Gianna saw it first: the tree house on Seventh Street. Sitting on the sturdy branches of a mango tree, it hinted of blustery summers: of kites and blue skies and magical childhood days. Checking on the tree house became a routine--and Gianna and I would often dream of the time when our own mango tree is big enough to hold up our own tree house.
The other day, though, there was no more tree house to check on. It had been unused too long, said the man who built it for his two kids. The children are long gone, rebuilding their lives in faraway places. He is too old to climb, and there is little chance that the grandchildren would ever come home.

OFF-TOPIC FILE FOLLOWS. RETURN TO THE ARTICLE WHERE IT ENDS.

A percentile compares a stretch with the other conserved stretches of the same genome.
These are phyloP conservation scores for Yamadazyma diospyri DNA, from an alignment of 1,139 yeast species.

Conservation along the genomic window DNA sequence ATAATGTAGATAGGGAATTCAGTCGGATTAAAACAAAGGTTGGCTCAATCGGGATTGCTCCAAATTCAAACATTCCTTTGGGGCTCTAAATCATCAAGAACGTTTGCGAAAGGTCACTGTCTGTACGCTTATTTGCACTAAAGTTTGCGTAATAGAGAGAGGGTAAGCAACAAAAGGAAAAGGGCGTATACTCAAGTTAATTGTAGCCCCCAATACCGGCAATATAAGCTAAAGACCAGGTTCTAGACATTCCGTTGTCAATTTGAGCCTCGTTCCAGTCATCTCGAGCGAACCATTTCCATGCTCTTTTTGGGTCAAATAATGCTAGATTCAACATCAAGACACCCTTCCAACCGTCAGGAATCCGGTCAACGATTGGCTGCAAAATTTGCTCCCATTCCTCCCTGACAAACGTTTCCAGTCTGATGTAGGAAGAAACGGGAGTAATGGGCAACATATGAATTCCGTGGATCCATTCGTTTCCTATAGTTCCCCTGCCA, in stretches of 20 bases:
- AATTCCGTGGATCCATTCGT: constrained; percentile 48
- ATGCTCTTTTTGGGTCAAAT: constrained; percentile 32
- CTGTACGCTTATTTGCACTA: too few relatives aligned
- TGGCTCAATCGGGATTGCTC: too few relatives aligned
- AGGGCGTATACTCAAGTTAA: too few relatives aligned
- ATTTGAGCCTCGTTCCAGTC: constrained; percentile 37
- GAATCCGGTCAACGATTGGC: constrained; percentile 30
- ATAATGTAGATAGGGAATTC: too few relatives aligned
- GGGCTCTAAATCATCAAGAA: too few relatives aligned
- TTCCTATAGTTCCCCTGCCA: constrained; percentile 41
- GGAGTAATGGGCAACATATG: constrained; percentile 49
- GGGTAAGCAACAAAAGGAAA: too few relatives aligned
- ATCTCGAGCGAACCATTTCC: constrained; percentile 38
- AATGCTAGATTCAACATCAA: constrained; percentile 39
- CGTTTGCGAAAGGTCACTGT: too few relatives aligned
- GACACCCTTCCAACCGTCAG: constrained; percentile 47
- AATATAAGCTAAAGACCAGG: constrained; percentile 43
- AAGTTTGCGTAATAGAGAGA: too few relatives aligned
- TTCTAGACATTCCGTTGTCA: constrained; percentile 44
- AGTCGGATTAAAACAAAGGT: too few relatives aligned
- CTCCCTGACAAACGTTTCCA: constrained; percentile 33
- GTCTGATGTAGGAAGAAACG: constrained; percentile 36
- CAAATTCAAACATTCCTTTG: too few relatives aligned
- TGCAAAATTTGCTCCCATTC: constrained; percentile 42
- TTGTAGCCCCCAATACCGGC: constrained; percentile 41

And so, he tore down the tree house. Better a cleaner skyline, he said, than a lonely structure that rings with memories of days lone gone.
Years ago, when the country was on a building frenzy, I felt a sinking sense of loss when they tore down a graceful mansion in QC to give rise to one of those impersonal developments. The house belonged to a president.
It was the same loss I felt when a they took down a quaint house along West Avenue. The same loss I feel now with the old tree house.
Alas, some of the monuments of our lives are not meant to last.